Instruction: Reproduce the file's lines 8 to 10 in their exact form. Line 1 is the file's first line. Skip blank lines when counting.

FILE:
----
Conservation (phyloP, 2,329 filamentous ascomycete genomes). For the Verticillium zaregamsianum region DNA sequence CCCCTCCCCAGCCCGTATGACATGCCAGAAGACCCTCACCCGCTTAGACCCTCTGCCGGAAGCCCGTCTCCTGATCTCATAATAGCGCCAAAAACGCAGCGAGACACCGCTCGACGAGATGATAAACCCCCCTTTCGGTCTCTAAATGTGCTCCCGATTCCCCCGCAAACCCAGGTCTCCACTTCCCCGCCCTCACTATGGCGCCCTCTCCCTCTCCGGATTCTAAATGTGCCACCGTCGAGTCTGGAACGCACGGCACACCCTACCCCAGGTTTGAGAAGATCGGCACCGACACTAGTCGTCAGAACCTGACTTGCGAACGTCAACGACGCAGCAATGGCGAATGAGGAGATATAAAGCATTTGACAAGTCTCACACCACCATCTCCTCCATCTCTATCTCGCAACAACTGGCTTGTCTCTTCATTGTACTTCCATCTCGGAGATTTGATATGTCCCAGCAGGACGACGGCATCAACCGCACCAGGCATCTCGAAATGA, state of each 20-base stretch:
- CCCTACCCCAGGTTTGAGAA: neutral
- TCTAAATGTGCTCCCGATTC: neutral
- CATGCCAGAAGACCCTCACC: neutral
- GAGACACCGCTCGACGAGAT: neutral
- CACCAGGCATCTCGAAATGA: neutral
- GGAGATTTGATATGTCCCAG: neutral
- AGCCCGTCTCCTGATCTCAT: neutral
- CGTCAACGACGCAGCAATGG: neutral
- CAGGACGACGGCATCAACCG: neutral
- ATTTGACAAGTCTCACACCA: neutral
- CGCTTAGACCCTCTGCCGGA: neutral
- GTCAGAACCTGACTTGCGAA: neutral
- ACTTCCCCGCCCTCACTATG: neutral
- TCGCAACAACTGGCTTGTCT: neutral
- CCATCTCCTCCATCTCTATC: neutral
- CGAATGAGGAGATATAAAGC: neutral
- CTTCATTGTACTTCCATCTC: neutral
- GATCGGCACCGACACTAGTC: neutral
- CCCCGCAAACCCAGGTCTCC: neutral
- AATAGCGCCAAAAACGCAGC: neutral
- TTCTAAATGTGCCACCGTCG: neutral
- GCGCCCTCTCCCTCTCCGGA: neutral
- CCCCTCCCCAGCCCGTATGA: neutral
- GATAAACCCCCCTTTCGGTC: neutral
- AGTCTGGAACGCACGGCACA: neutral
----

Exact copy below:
- AGCCCGTCTCCTGATCTCAT: neutral
- CGTCAACGACGCAGCAATGG: neutral
- CAGGACGACGGCATCAACCG: neutral